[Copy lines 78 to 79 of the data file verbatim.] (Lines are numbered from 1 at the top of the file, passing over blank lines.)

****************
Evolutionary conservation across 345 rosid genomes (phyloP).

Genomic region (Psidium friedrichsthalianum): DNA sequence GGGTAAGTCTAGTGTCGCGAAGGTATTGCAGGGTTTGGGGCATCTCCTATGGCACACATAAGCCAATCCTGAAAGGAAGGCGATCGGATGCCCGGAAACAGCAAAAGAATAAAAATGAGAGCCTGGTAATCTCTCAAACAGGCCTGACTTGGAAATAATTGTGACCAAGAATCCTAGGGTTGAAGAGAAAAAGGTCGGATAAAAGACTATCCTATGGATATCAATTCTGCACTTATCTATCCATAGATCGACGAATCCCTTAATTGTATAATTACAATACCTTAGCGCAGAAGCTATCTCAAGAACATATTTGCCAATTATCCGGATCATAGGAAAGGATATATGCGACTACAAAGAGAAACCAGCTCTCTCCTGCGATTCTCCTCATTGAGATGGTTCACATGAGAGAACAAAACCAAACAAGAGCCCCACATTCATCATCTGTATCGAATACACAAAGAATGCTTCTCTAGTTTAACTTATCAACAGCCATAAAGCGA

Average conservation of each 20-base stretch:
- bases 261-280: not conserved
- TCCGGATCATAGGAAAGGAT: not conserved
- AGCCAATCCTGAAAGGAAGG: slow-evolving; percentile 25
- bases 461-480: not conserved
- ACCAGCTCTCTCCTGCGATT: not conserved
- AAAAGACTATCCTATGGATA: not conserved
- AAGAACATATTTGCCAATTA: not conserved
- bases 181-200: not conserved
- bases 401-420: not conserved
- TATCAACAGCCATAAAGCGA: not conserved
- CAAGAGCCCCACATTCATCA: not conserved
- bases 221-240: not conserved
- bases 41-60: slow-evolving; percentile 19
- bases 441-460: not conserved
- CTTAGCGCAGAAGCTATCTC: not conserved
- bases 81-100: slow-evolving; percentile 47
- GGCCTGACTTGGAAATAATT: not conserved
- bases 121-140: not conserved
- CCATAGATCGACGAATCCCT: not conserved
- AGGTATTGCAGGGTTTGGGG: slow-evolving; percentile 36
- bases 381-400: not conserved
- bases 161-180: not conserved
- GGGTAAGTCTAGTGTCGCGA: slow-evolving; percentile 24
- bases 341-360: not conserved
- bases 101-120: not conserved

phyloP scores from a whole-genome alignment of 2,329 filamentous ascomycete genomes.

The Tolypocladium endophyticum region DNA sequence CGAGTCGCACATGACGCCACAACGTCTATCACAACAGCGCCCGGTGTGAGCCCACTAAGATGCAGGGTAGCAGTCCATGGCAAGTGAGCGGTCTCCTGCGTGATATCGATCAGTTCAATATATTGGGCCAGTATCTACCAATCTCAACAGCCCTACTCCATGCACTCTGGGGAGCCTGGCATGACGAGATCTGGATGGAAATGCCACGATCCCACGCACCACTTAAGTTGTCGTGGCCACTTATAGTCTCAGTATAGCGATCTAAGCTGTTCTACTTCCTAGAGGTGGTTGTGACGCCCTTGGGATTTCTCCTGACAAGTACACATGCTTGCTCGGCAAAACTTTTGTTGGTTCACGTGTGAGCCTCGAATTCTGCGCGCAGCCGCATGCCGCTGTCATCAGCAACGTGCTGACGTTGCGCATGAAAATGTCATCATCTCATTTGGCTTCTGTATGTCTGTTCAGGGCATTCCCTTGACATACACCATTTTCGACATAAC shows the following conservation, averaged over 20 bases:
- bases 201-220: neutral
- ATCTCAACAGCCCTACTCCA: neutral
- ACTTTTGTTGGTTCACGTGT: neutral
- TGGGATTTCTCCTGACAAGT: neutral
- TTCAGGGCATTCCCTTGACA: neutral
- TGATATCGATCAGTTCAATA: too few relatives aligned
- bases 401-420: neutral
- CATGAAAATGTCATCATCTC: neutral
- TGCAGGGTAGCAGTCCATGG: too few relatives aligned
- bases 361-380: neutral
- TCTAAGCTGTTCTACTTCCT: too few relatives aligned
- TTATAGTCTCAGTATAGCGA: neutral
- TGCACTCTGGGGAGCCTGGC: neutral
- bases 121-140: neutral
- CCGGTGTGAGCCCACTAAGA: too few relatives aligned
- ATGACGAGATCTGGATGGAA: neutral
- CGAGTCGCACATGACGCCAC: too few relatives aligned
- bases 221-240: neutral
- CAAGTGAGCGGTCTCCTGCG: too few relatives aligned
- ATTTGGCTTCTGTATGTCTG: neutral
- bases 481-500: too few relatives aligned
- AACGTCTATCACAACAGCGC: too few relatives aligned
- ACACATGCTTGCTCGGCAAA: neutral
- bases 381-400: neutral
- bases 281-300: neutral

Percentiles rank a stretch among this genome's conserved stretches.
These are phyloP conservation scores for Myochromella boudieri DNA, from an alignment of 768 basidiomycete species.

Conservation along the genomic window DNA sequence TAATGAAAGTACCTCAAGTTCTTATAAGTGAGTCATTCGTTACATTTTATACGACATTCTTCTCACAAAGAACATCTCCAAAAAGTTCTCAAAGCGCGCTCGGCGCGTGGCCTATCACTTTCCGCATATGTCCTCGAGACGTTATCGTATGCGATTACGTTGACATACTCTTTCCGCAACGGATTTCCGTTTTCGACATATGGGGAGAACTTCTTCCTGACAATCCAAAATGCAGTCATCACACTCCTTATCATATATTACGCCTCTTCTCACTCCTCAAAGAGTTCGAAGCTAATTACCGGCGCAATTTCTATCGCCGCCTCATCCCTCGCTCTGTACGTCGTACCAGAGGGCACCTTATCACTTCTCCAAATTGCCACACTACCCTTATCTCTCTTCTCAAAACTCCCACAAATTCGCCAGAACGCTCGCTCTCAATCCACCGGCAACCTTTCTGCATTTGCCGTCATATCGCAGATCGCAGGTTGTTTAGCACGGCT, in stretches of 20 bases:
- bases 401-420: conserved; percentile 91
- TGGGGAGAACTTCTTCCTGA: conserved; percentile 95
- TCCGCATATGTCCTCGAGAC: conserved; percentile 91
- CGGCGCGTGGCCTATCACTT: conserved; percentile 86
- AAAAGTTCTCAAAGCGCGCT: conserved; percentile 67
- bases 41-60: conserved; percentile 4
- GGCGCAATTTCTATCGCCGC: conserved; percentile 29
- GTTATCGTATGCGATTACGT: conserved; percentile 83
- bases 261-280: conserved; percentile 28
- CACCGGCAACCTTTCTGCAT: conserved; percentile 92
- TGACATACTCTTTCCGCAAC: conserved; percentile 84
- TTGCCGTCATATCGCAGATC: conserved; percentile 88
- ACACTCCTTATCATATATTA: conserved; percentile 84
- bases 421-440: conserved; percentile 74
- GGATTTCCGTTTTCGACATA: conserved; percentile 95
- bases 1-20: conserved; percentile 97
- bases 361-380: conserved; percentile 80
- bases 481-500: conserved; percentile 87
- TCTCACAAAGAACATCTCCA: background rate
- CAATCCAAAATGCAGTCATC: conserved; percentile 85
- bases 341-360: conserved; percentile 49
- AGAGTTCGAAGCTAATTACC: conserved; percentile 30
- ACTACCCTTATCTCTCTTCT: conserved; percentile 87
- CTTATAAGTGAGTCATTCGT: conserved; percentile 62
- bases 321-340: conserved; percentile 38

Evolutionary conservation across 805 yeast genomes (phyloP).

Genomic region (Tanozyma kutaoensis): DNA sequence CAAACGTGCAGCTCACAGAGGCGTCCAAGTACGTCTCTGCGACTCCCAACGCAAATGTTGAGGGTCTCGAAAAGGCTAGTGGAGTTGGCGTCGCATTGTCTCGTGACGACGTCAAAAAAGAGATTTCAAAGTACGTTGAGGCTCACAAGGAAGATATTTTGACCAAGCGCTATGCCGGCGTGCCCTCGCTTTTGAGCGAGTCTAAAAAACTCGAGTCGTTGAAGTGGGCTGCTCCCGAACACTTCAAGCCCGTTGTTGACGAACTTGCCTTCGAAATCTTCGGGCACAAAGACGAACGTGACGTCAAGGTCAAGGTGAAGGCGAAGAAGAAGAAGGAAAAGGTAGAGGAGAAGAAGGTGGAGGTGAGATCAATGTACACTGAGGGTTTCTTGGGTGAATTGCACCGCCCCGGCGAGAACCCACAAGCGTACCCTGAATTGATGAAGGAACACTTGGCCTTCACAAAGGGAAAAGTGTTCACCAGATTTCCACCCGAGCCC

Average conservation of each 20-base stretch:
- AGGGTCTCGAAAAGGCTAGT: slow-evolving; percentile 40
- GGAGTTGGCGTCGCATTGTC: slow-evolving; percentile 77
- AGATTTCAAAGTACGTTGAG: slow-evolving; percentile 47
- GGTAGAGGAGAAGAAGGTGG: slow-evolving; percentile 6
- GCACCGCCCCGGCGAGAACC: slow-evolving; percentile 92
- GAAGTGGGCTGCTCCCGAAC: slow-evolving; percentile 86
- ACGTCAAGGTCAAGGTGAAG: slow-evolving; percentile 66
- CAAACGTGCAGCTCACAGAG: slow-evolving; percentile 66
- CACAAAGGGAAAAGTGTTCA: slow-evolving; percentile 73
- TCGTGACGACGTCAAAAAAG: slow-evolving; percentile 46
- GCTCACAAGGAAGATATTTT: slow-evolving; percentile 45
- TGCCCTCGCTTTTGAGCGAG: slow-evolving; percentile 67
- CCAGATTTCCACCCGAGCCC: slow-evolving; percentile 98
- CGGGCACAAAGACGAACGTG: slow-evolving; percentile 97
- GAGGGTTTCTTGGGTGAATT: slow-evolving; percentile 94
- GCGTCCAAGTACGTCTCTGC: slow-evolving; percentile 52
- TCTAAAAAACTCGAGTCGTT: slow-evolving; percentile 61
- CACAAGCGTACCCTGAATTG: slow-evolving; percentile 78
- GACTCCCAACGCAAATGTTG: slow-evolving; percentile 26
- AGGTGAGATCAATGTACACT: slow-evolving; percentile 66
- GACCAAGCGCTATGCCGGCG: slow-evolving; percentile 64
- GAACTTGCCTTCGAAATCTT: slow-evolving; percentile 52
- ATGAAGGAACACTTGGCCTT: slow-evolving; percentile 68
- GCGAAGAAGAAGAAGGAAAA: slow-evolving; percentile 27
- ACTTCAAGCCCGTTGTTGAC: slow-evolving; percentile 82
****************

- CAATCCAAAATGCAGTCATC: conserved; percentile 85
- bases 341-360: conserved; percentile 49